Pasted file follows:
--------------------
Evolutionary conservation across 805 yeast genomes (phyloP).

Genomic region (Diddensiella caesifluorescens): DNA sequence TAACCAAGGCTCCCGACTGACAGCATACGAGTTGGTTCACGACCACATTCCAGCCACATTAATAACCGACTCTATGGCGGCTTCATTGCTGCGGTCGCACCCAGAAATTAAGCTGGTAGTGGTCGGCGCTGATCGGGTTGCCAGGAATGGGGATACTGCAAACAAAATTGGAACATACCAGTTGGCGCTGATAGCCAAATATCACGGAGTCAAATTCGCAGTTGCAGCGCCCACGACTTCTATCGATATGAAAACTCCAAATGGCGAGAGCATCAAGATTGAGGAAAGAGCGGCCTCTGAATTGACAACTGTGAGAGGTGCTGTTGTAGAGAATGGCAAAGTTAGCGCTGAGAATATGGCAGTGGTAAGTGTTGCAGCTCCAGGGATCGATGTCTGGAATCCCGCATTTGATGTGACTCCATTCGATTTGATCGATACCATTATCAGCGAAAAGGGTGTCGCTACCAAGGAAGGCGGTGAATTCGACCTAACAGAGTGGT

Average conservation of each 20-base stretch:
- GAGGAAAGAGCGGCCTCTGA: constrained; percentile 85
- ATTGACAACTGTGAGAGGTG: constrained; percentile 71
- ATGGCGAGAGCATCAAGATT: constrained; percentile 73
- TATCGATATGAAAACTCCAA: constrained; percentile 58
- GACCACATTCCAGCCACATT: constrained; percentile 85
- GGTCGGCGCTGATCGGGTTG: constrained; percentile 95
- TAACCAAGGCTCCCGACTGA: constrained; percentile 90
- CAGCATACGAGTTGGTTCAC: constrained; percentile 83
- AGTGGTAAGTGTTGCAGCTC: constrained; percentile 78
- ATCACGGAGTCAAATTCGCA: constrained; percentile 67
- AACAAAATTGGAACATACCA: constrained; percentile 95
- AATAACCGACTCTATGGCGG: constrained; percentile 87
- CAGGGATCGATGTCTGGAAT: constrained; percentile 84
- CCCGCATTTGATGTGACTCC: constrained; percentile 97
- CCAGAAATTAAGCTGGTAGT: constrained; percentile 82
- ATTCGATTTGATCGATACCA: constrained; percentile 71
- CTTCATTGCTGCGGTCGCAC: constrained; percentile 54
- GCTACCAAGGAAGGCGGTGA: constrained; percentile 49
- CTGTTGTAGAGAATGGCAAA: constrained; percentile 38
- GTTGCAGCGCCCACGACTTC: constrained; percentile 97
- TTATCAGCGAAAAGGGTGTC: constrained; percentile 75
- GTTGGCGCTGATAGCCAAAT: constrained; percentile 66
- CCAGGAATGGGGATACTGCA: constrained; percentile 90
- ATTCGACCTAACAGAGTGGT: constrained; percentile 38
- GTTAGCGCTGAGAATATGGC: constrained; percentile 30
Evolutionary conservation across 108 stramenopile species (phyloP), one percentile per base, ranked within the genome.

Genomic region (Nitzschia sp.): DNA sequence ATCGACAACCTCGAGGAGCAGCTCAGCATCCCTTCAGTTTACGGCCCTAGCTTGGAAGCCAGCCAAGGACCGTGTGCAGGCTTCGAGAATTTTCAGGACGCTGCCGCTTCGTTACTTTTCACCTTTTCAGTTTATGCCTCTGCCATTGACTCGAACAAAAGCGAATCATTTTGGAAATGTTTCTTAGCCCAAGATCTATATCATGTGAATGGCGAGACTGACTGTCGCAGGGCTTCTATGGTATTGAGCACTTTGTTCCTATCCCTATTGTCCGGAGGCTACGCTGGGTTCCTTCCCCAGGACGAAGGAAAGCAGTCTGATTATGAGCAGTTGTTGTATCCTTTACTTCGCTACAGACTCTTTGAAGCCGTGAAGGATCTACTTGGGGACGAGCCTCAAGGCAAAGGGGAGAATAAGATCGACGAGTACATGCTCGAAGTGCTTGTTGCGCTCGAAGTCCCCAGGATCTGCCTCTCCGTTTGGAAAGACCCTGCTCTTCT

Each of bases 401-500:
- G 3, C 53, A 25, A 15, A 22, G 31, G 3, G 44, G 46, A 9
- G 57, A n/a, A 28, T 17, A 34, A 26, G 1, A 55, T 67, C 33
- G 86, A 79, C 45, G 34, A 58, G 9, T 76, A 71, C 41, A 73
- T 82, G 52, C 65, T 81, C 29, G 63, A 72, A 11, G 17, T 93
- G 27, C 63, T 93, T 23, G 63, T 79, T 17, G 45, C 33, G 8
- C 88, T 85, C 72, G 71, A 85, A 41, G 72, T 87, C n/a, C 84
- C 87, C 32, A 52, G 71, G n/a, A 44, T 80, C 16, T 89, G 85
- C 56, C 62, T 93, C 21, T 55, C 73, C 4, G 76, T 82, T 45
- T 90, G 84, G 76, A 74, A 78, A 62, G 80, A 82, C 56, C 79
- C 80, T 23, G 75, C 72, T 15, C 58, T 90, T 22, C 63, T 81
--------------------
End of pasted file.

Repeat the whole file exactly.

Evolutionary conservation across 805 yeast genomes (phyloP).

Genomic region (Diddensiella caesifluorescens): DNA sequence TAACCAAGGCTCCCGACTGACAGCATACGAGTTGGTTCACGACCACATTCCAGCCACATTAATAACCGACTCTATGGCGGCTTCATTGCTGCGGTCGCACCCAGAAATTAAGCTGGTAGTGGTCGGCGCTGATCGGGTTGCCAGGAATGGGGATACTGCAAACAAAATTGGAACATACCAGTTGGCGCTGATAGCCAAATATCACGGAGTCAAATTCGCAGTTGCAGCGCCCACGACTTCTATCGATATGAAAACTCCAAATGGCGAGAGCATCAAGATTGAGGAAAGAGCGGCCTCTGAATTGACAACTGTGAGAGGTGCTGTTGTAGAGAATGGCAAAGTTAGCGCTGAGAATATGGCAGTGGTAAGTGTTGCAGCTCCAGGGATCGATGTCTGGAATCCCGCATTTGATGTGACTCCATTCGATTTGATCGATACCATTATCAGCGAAAAGGGTGTCGCTACCAAGGAAGGCGGTGAATTCGACCTAACAGAGTGGT

Average conservation of each 20-base stretch:
- GAGGAAAGAGCGGCCTCTGA: constrained; percentile 85
- ATTGACAACTGTGAGAGGTG: constrained; percentile 71
- ATGGCGAGAGCATCAAGATT: constrained; percentile 73
- TATCGATATGAAAACTCCAA: constrained; percentile 58
- GACCACATTCCAGCCACATT: constrained; percentile 85
- GGTCGGCGCTGATCGGGTTG: constrained; percentile 95
- TAACCAAGGCTCCCGACTGA: constrained; percentile 90
- CAGCATACGAGTTGGTTCAC: constrained; percentile 83
- AGTGGTAAGTGTTGCAGCTC: constrained; percentile 78
- ATCACGGAGTCAAATTCGCA: constrained; percentile 67
- AACAAAATTGGAACATACCA: constrained; percentile 95
- AATAACCGACTCTATGGCGG: constrained; percentile 87
- CAGGGATCGATGTCTGGAAT: constrained; percentile 84
- CCCGCATTTGATGTGACTCC: constrained; percentile 97
- CCAGAAATTAAGCTGGTAGT: constrained; percentile 82
- ATTCGATTTGATCGATACCA: constrained; percentile 71
- CTTCATTGCTGCGGTCGCAC: constrained; percentile 54
- GCTACCAAGGAAGGCGGTGA: constrained; percentile 49
- CTGTTGTAGAGAATGGCAAA: constrained; percentile 38
- GTTGCAGCGCCCACGACTTC: constrained; percentile 97
- TTATCAGCGAAAAGGGTGTC: constrained; percentile 75
- GTTGGCGCTGATAGCCAAAT: constrained; percentile 66
- CCAGGAATGGGGATACTGCA: constrained; percentile 90
- ATTCGACCTAACAGAGTGGT: constrained; percentile 38
- GTTAGCGCTGAGAATATGGC: constrained; percentile 30
Evolutionary conservation across 108 stramenopile species (phyloP), one percentile per base, ranked within the genome.

Genomic region (Nitzschia sp.): DNA sequence ATCGACAACCTCGAGGAGCAGCTCAGCATCCCTTCAGTTTACGGCCCTAGCTTGGAAGCCAGCCAAGGACCGTGTGCAGGCTTCGAGAATTTTCAGGACGCTGCCGCTTCGTTACTTTTCACCTTTTCAGTTTATGCCTCTGCCATTGACTCGAACAAAAGCGAATCATTTTGGAAATGTTTCTTAGCCCAAGATCTATATCATGTGAATGGCGAGACTGACTGTCGCAGGGCTTCTATGGTATTGAGCACTTTGTTCCTATCCCTATTGTCCGGAGGCTACGCTGGGTTCCTTCCCCAGGACGAAGGAAAGCAGTCTGATTATGAGCAGTTGTTGTATCCTTTACTTCGCTACAGACTCTTTGAAGCCGTGAAGGATCTACTTGGGGACGAGCCTCAAGGCAAAGGGGAGAATAAGATCGACGAGTACATGCTCGAAGTGCTTGTTGCGCTCGAAGTCCCCAGGATCTGCCTCTCCGTTTGGAAAGACCCTGCTCTTCT

Each of bases 401-500:
- G 3, C 53, A 25, A 15, A 22, G 31, G 3, G 44, G 46, A 9
- G 57, A n/a, A 28, T 17, A 34, A 26, G 1, A 55, T 67, C 33
- G 86, A 79, C 45, G 34, A 58, G 9, T 76, A 71, C 41, A 73
- T 82, G 52, C 65, T 81, C 29, G 63, A 72, A 11, G 17, T 93
- G 27, C 63, T 93, T 23, G 63, T 79, T 17, G 45, C 33, G 8
- C 88, T 85, C 72, G 71, A 85, A 41, G 72, T 87, C n/a, C 84
- C 87, C 32, A 52, G 71, G n/a, A 44, T 80, C 16, T 89, G 85
- C 56, C 62, T 93, C 21, T 55, C 73, C 4, G 76, T 82, T 45
- T 90, G 84, G 76, A 74, A 78, A 62, G 80, A 82, C 56, C 79
- C 80, T 23, G 75, C 72, T 15, C 58, T 90, T 22, C 63, T 81